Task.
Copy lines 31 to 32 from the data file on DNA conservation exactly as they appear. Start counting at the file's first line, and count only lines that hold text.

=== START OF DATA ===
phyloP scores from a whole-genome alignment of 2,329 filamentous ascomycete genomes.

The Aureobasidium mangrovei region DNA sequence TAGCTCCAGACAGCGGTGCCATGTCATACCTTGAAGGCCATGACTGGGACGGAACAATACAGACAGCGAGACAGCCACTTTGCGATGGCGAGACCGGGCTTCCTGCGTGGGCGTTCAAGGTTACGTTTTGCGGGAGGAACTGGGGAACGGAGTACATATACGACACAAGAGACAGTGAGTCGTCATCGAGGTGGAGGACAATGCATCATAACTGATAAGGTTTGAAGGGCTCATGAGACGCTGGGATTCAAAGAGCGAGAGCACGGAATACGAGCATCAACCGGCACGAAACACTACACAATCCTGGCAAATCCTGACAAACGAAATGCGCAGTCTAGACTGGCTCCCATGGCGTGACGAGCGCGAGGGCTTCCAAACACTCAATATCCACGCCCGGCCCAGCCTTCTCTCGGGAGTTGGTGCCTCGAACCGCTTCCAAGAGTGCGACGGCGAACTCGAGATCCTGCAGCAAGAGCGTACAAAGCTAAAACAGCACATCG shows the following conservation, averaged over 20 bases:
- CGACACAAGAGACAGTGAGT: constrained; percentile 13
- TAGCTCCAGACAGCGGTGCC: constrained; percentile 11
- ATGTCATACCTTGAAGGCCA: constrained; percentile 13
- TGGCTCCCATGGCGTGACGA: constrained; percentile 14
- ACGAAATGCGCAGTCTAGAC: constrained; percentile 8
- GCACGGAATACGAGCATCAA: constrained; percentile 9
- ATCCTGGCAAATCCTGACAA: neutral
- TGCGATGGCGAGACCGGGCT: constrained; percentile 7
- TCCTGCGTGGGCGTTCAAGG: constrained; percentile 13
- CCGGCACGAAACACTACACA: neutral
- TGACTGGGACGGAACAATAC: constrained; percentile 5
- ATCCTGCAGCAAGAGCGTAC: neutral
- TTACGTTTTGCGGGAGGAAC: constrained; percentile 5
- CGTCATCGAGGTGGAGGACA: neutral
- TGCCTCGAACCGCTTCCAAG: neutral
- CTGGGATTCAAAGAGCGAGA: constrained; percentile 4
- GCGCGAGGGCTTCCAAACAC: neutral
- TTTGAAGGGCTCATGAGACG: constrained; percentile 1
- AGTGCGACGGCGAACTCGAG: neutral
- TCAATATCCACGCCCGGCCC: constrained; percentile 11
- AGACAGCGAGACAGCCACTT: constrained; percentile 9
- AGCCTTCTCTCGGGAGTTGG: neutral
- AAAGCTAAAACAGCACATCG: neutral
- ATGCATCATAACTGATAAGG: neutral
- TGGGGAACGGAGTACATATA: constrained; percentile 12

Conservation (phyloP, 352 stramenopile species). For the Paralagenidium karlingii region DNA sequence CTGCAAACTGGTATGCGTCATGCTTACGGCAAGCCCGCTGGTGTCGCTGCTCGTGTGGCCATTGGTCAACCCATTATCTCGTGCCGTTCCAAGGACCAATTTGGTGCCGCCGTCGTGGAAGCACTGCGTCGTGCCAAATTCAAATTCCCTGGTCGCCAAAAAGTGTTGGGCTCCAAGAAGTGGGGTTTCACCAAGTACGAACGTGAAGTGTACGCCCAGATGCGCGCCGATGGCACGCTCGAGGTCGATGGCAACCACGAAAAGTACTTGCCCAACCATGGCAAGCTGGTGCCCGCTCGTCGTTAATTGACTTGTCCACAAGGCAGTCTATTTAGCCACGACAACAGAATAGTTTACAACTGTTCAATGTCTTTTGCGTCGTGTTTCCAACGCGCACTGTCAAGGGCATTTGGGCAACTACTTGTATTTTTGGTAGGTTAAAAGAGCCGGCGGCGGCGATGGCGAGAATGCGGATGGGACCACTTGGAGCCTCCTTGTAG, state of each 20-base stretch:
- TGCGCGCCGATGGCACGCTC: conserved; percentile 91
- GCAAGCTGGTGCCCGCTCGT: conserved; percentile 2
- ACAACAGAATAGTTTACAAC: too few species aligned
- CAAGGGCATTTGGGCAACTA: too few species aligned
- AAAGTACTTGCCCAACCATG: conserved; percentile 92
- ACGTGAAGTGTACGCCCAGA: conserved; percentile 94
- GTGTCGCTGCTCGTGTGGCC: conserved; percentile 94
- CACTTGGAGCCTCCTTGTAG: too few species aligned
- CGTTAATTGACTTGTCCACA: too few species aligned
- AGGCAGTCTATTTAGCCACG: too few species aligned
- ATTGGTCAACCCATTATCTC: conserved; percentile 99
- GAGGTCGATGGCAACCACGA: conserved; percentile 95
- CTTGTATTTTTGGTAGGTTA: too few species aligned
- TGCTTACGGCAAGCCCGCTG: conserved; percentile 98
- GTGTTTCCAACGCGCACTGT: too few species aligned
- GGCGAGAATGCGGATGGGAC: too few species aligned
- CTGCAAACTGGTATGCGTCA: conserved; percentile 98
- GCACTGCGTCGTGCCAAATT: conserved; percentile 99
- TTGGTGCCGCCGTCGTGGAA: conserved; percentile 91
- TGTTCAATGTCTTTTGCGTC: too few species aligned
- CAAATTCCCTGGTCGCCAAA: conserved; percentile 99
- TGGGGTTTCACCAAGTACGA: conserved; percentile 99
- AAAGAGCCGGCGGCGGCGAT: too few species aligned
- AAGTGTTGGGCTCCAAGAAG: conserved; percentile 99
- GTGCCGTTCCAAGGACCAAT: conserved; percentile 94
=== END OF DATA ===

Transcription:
- ACAACAGAATAGTTTACAAC: too few species aligned
- CAAGGGCATTTGGGCAACTA: too few species aligned